Rocktober 29, 2023

Rocktober 29th! 



Today our song is: Smoke On The Water by Deep Purple


Wikipedia tells us this about the song:


The lyrics tell a true story: on 4 December 1971, Deep Purple were in Montreux, Switzerland, to record an album (Machine Head) using a mobile recording studio (rented from the Rolling Stones and known as the Rolling Stones Mobile Studio—referred to as the "Rolling truck Stones thing" and "a mobile" in the lyrics) at the entertainment complex that was part of the Montreux Casino (referred to as "the gambling house" in the song lyric).

On the eve of the recording session, a concert with Frank Zappa and the Mothers of Invention was held in the casino's theatre. This was the theatre's final concert before the casino complex closed down for its annual winter renovations, which would allow Deep Purple to record there. At the beginning of Don Preston's synthesiser solo on "King Kong", the place suddenly caught fire when somebody in the audience fired a flare gun towards the rattan-covered ceiling, as mentioned in the "some stupid with a flare gun" line.  Although there were no major injuries, the resulting fire destroyed the entire casino complex, along with all the Mothers' equipment. The "smoke on the water" that became the title of the song (credited to bassist Roger Glover, who related how the title occurred to him when he woke from a dream a few days later) referred to the smoke from the fire spreading over Lake Geneva from the burning casino as the members of Deep Purple watched from their hotel. Glover said that, "It was probably the biggest fire I'd ever seen up to that point and probably ever seen in my life. It was a huge building. I remember there was very little panic getting out, because it didn't seem like much of a fire at first. But, when it caught, it went up like a fireworks display." The "Funky Claude" running in and out is referring to Claude Nobs, the director of the Montreux Jazz Festival who helped some of the audience escape the fire.  Swiss police named Zdeněk Špička, a Czechoslovak refugee living in Épalinges, as a suspect in the case, but he fled Switzerland shortly after.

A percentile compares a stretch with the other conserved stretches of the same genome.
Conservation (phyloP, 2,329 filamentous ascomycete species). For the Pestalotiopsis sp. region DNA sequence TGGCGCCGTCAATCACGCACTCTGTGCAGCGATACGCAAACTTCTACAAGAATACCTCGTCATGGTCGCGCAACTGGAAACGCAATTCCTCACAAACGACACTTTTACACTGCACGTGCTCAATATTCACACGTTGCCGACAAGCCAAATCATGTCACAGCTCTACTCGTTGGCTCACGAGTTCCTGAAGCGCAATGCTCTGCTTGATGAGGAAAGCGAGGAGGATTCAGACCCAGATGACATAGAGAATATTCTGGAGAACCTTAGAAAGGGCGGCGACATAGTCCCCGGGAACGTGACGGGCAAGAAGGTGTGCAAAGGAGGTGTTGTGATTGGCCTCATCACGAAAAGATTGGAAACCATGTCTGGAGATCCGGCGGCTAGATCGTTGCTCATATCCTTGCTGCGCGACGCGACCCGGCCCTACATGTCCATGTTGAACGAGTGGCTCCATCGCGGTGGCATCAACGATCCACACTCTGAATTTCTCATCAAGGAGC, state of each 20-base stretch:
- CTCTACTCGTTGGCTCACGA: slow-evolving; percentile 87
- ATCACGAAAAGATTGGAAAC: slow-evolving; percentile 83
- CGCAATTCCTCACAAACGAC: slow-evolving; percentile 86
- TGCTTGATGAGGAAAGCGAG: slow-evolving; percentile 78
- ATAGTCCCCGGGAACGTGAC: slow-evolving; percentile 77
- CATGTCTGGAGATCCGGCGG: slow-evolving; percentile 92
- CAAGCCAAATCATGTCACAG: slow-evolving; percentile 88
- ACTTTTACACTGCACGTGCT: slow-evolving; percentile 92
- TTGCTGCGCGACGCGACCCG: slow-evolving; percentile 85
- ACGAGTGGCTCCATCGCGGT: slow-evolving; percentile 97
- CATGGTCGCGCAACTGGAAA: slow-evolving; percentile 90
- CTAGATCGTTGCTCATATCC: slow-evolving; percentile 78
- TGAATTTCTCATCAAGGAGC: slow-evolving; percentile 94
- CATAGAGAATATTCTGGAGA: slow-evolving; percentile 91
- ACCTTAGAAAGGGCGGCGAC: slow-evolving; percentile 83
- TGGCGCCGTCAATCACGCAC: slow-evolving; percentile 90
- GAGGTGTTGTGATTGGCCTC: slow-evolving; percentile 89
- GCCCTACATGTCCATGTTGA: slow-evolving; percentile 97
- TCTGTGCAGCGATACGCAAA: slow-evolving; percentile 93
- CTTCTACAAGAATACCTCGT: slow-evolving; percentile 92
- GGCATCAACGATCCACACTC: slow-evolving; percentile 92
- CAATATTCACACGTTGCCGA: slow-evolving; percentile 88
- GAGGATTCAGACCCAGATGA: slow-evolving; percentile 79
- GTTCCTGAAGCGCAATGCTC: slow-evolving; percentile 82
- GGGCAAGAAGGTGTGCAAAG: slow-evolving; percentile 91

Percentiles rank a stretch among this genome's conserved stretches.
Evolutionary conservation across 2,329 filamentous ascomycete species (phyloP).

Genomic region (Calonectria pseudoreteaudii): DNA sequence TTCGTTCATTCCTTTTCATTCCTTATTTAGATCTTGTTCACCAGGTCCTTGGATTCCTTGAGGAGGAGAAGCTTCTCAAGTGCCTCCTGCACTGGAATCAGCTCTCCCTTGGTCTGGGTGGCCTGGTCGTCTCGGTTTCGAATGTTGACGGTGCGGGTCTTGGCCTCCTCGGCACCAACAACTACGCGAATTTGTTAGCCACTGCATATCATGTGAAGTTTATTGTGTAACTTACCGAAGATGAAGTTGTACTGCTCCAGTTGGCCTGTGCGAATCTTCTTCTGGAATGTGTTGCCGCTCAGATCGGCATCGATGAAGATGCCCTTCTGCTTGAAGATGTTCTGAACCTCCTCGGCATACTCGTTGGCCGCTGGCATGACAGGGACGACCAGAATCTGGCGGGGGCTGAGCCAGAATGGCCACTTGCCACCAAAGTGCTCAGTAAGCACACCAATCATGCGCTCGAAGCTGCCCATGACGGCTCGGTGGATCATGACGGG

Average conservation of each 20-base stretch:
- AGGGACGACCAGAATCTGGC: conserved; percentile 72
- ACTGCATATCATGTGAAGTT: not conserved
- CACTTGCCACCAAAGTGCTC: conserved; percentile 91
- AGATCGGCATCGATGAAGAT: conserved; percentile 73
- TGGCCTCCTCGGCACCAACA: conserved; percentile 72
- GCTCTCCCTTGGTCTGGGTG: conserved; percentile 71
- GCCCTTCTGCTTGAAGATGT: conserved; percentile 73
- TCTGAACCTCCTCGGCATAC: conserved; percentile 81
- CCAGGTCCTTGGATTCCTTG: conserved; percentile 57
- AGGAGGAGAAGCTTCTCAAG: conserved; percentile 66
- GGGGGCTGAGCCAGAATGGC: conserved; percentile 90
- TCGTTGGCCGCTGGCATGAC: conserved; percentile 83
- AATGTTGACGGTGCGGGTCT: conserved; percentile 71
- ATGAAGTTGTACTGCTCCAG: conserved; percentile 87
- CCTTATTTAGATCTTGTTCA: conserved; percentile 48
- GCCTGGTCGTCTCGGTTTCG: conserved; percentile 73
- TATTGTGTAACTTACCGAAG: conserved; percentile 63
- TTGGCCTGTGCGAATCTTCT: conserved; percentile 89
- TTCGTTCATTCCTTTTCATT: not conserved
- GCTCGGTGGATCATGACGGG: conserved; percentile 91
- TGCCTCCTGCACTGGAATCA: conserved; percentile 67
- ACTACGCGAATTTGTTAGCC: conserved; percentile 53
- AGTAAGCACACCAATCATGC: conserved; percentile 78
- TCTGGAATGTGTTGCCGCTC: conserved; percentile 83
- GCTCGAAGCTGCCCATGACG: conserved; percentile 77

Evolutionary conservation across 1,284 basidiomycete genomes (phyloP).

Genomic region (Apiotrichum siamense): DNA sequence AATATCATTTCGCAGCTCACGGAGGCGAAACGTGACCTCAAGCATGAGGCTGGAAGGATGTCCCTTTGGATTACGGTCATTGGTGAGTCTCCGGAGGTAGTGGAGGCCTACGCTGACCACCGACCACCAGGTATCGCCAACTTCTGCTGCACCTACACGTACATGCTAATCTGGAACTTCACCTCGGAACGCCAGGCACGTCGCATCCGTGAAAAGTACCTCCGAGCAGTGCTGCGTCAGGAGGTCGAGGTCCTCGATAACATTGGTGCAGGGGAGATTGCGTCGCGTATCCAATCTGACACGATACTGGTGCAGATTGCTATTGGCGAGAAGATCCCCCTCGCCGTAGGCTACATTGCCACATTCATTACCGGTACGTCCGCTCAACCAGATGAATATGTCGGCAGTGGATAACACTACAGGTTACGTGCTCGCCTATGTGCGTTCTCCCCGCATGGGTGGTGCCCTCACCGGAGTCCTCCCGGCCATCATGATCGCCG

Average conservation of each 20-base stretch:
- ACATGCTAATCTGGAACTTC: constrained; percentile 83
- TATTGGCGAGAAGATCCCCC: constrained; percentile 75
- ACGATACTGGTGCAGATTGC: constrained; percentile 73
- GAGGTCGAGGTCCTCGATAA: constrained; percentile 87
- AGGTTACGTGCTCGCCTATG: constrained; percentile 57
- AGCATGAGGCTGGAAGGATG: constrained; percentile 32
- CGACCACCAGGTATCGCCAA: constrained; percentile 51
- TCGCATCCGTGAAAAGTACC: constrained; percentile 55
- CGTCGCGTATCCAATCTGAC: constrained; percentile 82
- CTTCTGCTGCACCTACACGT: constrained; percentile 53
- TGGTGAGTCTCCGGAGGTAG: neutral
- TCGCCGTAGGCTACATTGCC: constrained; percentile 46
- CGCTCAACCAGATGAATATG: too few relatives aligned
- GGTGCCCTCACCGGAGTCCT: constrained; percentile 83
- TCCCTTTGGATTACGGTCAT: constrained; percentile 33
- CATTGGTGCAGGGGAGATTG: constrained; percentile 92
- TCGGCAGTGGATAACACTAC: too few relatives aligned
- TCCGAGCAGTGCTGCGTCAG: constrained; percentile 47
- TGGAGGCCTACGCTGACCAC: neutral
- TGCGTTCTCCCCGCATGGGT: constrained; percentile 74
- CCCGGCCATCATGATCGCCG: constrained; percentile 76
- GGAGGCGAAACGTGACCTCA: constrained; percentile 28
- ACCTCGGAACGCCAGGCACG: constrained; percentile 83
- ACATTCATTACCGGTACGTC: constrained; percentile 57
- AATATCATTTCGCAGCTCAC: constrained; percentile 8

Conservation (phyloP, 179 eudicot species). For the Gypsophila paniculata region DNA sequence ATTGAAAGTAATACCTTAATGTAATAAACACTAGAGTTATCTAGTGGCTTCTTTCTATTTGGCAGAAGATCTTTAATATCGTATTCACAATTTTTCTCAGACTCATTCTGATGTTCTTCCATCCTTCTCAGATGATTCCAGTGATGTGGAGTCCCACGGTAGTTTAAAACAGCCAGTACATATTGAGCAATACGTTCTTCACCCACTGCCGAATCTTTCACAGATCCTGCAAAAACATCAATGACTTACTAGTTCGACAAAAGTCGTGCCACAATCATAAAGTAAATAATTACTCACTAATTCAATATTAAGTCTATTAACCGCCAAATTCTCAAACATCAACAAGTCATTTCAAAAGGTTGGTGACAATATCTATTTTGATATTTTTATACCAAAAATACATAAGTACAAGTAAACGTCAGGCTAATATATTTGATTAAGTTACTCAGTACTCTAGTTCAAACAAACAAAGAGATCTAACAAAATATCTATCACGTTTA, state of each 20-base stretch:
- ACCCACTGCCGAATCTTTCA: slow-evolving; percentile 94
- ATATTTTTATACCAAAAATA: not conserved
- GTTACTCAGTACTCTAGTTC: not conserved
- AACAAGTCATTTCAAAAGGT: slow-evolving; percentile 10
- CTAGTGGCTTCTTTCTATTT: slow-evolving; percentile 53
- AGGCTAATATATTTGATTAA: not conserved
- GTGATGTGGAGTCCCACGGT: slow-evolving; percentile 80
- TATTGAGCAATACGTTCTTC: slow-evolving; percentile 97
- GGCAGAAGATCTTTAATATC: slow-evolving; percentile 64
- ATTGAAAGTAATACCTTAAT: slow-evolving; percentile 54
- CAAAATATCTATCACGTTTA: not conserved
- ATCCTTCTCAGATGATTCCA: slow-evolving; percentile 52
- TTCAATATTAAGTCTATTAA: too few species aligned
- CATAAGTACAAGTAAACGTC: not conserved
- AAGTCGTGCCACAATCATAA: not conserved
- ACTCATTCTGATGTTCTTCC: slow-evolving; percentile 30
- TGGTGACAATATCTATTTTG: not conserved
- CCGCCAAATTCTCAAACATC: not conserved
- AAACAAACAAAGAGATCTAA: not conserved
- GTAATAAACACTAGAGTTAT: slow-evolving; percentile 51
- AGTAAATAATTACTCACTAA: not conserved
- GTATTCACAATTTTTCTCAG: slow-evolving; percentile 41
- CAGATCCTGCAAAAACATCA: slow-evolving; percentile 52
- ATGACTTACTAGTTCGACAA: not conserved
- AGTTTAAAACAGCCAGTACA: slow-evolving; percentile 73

Left with an expensive mobile recording unit and no place to record, the band was forced to scout the town for another place to set up. One promising venue (found by Nobs) was a local theatre, the Pavilion, but soon after the band loaded in and started working/recording, neighbours took offence at the noise. The band was only able to lay down backing tracks for one song (based on Blackmore's riff and temporarily named "Title No.1"), before local police shut them down.

After about a week of searching, the band rented the nearly-empty Grand Hôtel de Territet and converted its hallways and stairwells into a makeshift studio, where they laid down most of the tracks for what would become their most commercially successful album, Machine Head (which is dedicated to Claude Nobs).

  




Be sure to stop by tomorrow to see what is next on the list! 




Comments

  1. Another fascinating back story for one of my favourite songs! Thanks for the insights, Mary.

    ReplyDelete
  2. I love the back stories on these songs...very interesting and great song.

    ReplyDelete

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